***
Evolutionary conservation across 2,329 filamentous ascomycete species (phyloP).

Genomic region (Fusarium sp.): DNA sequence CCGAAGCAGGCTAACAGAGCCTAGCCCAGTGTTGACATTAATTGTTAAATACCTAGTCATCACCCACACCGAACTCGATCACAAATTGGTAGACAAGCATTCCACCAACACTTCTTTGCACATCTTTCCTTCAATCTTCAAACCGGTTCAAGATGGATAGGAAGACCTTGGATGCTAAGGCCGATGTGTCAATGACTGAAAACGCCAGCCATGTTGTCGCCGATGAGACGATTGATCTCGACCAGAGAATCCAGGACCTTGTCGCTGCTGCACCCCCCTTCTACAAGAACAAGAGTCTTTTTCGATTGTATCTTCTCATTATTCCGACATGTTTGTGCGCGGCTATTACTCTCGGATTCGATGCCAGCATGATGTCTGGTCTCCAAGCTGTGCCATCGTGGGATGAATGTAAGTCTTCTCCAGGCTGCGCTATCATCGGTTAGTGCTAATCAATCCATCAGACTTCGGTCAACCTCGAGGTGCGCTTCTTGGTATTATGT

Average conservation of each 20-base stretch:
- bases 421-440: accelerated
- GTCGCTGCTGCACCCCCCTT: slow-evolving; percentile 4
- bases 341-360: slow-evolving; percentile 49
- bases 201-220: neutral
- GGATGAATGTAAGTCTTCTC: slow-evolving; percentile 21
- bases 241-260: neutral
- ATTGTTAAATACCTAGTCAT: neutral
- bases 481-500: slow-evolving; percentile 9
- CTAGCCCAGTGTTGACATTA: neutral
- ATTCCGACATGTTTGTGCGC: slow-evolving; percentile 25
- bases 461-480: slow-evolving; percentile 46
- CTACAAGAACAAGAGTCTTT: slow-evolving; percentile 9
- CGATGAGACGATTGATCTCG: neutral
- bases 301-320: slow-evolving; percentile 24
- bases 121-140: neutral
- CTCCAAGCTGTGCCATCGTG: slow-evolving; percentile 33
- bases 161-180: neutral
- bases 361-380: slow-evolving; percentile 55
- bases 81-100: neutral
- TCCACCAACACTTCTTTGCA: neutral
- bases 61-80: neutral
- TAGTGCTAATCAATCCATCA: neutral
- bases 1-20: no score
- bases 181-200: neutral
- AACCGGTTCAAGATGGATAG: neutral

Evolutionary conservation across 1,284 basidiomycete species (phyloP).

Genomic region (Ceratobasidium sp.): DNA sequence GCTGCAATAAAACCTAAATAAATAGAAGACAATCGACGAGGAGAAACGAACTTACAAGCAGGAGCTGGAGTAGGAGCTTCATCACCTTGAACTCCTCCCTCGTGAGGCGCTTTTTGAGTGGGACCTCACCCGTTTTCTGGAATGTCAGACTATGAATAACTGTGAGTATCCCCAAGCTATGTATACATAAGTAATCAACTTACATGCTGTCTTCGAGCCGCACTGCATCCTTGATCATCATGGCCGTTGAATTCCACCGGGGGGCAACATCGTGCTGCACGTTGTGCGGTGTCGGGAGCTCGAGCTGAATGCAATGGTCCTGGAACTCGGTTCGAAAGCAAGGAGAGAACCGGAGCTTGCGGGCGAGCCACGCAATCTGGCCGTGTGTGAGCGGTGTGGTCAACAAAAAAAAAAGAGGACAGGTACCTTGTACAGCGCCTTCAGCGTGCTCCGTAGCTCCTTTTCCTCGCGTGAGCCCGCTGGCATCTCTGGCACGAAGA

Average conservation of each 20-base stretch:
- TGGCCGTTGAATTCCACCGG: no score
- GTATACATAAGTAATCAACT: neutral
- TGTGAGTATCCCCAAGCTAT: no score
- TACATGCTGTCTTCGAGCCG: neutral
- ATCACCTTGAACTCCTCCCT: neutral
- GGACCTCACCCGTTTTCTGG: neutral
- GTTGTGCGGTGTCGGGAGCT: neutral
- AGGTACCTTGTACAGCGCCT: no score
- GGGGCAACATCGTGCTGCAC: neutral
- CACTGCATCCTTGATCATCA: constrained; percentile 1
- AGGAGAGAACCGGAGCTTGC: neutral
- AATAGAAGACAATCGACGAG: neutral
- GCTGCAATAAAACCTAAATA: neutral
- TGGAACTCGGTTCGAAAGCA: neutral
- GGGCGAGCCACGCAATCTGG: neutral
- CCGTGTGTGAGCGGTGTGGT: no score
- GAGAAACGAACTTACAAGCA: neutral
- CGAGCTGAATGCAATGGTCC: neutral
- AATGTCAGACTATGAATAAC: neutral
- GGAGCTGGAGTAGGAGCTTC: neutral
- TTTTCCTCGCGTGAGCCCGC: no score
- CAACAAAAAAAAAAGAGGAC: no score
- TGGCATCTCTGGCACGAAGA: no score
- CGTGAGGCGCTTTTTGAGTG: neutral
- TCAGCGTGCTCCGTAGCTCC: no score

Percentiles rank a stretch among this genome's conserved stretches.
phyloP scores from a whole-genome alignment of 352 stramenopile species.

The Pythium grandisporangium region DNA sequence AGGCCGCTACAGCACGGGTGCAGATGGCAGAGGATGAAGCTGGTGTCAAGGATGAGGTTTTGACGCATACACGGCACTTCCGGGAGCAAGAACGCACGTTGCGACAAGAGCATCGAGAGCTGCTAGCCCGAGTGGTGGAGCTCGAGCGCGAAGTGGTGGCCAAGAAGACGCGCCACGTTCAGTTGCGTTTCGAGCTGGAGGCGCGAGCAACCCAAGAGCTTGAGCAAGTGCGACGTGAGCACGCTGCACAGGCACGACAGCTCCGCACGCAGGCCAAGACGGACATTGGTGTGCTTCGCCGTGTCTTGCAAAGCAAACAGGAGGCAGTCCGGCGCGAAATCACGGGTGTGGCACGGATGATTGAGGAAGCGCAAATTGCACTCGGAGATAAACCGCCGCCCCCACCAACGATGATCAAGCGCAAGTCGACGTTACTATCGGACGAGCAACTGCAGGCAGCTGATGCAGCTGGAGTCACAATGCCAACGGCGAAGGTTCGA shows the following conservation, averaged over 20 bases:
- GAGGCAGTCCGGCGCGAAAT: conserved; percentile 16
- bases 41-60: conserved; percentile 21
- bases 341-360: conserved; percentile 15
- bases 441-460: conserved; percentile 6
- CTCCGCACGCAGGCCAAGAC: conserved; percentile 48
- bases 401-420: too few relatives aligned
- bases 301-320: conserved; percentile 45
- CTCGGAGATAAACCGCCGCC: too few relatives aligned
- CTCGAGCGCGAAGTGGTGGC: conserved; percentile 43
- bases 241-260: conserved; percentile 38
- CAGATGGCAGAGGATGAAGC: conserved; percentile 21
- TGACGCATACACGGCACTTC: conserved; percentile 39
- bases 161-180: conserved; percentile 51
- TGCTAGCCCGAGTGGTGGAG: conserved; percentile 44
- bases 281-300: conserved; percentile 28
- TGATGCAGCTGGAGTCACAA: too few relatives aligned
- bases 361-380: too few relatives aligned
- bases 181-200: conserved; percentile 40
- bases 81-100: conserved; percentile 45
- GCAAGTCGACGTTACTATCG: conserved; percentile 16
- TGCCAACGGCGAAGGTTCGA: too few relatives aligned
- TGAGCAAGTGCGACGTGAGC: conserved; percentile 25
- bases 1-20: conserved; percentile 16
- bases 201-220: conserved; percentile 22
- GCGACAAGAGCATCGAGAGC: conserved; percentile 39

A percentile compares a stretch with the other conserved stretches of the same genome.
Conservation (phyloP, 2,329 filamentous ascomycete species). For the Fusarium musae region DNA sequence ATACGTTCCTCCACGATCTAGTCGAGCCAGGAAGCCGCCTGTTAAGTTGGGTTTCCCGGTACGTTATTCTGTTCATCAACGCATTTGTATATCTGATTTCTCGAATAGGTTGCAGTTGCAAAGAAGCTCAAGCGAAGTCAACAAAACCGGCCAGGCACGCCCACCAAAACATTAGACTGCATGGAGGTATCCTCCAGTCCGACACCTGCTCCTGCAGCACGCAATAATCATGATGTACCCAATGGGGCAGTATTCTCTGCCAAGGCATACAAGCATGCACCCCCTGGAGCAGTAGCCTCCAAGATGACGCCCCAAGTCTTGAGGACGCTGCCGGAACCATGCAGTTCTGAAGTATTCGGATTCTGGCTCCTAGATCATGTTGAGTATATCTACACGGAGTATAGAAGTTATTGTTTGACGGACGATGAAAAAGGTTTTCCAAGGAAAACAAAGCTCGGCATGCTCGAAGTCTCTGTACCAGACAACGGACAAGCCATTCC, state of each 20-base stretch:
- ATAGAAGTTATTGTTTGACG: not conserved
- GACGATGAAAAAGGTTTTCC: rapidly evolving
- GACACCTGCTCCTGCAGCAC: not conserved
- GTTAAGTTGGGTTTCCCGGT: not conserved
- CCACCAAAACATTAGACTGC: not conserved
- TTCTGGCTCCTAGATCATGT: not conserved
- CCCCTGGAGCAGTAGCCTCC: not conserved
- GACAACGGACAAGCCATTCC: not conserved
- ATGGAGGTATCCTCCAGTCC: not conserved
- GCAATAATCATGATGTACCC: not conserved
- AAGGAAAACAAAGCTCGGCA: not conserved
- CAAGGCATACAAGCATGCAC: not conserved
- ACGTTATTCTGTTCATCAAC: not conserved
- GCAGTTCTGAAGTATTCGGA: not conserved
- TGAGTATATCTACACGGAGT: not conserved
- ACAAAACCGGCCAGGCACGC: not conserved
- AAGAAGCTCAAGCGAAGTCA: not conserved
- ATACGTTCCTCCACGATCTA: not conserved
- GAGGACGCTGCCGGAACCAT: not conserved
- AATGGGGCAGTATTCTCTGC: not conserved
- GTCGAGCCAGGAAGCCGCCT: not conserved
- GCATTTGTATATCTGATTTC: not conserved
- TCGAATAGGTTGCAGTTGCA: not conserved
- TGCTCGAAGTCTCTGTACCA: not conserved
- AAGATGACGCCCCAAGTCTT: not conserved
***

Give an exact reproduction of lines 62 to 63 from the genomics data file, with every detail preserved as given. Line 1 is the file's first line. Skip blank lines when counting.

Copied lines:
- bases 341-360: conserved; percentile 15
- bases 441-460: conserved; percentile 6